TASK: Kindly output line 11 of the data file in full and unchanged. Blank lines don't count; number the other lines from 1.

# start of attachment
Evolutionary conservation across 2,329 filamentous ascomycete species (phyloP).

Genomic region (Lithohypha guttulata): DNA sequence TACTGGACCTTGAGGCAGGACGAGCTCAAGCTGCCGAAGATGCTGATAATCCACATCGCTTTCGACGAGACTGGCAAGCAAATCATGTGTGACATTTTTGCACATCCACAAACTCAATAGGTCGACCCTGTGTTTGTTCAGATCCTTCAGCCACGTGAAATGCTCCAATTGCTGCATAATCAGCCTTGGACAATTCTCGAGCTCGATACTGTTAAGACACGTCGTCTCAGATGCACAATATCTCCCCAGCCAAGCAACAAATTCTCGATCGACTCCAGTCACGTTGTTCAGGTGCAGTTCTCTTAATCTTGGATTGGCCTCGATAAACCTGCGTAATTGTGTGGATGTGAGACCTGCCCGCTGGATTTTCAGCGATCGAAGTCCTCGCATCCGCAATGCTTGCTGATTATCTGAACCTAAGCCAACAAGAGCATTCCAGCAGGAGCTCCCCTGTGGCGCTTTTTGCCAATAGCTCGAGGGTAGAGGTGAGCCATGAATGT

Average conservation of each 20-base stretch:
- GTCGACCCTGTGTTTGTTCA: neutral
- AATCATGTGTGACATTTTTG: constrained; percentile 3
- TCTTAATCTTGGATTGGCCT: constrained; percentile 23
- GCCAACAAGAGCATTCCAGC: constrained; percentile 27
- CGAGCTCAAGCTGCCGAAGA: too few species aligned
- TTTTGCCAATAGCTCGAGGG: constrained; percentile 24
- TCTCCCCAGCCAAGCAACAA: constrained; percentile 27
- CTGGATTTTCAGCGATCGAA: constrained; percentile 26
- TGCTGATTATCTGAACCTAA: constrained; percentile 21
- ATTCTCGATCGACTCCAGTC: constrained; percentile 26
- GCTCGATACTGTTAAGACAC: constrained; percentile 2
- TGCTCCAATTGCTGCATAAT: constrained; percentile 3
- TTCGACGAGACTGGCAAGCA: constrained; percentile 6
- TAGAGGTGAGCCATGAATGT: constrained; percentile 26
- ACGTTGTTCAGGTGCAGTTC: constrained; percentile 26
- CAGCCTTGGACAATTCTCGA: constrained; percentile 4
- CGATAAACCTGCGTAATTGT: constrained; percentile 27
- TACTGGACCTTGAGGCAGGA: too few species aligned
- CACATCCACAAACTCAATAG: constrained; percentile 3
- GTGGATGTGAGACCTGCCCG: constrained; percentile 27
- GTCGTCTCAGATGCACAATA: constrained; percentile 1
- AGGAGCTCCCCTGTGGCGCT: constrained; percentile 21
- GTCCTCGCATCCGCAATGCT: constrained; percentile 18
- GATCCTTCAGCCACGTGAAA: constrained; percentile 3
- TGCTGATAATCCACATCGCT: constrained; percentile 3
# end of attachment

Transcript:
- CTGGATTTTCAGCGATCGAA: constrained; percentile 26